“Marcia and I have shared life with its ups and downs. It has run the gamut from celebrating joyous events like weddings, births, professional awards/achievements and, yes, even Sierra Club Whitewater Canoe School… to more poignant, personal moments of loss, such as the passing of people close to us and coping with health issues or crises in our own lives. Marcia has been not only a close friend, but also a treasured professional mentor and confidant. She has always been a source of sage, pragmatic and level-headed counsel at times when my emotions may have otherwise gotten in the way of a successful outcome. I’m so proud of you, both professionally and personally … and wish I were there to revel in this well-deserved recognition.”
We all remember Marcia’s 2005 AMI Presidential Address at California Lutheran University in Thousand Oaks, California. With her Vintage Certification Game Marcia reminded us all of our rich illustration heritage, the legacy art tools, and non-digital techniques that some of us older members had used every day. Her look back was both humorous and insightful.
Marcia is not only a smart, talented leader, she also knows how to have fun… for example during the Vesalius Trust’s Auctions. She has provided many memorable moments at countless Trust Auctions all in support of the Trust’s fundraising efforts.
As background, in the late 1980s, Marcia, Don Biggerstaff, and Bill Andrews all served on the AMI Board of Governors, and became part of a task force to investigate the forming of a charitable foundation to receive member contributions and disburse funds for educational and research purposes. As a result, the Vesalius Trust was established in 1988. Bill Andrews became the Trust’s first President, Don became the Trust’s Vice President, and Marcia became the first Secretary of the Trust.
As one of the founding officers and original Board Members for the Trust, Marcia has served in advisory capacities for the Trust's educational initiatives for over 20 years. Marcia has been the sparkplug behind two very successful initiatives by the Trust - the Art & Anatomy Tours and the Collection of Art in the Service of Science at the Lloyd Library.
In those exciting early days after its founding, the Trust was looking for big, bold educational projects to champion. Marcia asked, “What if we did international tours for continuing education?” She and Marie Dauenheimer put together a marvelous proposal for the very successful Art & Anatomy Tours. In the beginning, the tours followed in footsteps of Andreas Vesalius. The first tour to Italy occurred in 1997, and centered around attending the annual congress of the AMI’s sister organization in Europe, AEIMS.
During a subsequent Art and Anatomy Tour to Paris, Marcia presented a talk on The Golden Section to the AEIMS Congress. This was harder than it looked since the day started with a champagne greeting at the 13th Arrondissement by the local politicos! After a lunch at Ecole Estienne featuring great food and lots of wine, the group met upstairs for the afternoon’s lectures in a nice warm room with thick velvet drapes over the windows. Marcia’s awkwardly translated French text on her slides kept everyone entertained and awake!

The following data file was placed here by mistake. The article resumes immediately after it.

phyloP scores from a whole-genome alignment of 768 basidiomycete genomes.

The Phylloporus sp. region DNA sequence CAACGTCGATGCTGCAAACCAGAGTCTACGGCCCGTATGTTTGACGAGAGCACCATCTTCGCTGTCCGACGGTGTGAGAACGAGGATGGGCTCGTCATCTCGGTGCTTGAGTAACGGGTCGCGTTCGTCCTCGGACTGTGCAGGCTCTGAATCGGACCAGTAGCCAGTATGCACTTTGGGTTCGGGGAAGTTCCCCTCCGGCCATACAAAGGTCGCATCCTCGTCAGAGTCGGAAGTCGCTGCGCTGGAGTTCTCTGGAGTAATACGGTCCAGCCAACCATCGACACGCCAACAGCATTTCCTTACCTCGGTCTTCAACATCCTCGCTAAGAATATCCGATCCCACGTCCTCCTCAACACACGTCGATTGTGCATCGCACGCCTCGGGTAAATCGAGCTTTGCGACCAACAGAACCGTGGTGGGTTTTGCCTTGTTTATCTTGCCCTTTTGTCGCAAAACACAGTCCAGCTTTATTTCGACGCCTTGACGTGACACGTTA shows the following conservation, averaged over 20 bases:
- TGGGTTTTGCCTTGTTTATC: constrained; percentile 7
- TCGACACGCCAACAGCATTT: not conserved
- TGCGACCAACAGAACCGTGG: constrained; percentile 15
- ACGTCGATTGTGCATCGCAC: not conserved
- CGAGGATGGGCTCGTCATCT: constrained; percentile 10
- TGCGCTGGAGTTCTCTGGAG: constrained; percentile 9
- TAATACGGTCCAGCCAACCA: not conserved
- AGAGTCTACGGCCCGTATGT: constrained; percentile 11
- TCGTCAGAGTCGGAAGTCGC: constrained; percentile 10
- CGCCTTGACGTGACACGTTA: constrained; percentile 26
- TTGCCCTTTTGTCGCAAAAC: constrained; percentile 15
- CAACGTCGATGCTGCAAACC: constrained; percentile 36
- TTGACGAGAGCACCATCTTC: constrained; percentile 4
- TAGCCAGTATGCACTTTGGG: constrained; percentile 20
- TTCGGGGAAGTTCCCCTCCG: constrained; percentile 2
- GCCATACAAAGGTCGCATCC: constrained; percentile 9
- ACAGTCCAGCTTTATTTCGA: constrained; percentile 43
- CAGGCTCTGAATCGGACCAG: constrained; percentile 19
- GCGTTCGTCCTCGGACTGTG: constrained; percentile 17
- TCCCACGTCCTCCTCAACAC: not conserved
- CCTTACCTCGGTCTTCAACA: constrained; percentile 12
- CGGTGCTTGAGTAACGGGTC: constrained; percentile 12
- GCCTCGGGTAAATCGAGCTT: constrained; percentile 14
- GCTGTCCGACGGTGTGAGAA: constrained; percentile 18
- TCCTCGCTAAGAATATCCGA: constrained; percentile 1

The tour group also visited Rosa Bonheur’s Studio in Thoméry, France where Marcia posed with a portrait of Rosa Bonheur. Bonheur became a women’s role model at a time when art was deemed to be a man’s profession.
Through the years Marcia has participated in other Vesalius Trust Art and Anatomy Tours to the Netherlands and Italy. Marcia, you had a great idea - the Tours are always an exciting, inspirational educational adventure. By the way, the Trust’s Seventh Art & Anatomy Tour is scheduled for April 2016, to England and Scotland, and Marcia is going!
When medical illustrators retire, or sadly pass on, what happens to their life’s work? Where do those piles of original illustrations, drawings, and paintings go? Who will care for them? These questions inspired Marcia to propose the creation of the Vesalius Trust Collection of Art in the Service of Science, now housed at the Lloyd Library and Museum in Cincinnati, Ohio. Because of Marcia and others (OK, but mostly Marcia), all of us now have a place that will archive, value, and care for our original art in perpetuity. As an advisor and liaison to the Lloyd, Marcia has helped facilitate the donation of many AMI members’ artwork, and she has helped market this Collection to our AMI membership and beyond. She not only has shown a genuine concern for preserving our body of illustrative work, but for preserving knowledge of our profession, and of techniques no longer practiced or taught.
Just this year, Marcia played a key role in curating the “Medicine Illuminated” exhibit at the Lloyd Library and Museum, featuring the work of 15 renowned medical illustrators whose original work is part of the Trust Collection. Thank you, Marcia, for another great idea that benefits the Trust, the AMI, and all medical illustrators.
In conclusion, Marcia’s dedicated service, her unbridled passion, and her commitment to the AMI are exemplary of her deep professional devotion. Would you please join Bill Andrews and me in recognizing and welcoming Marcia to the podium?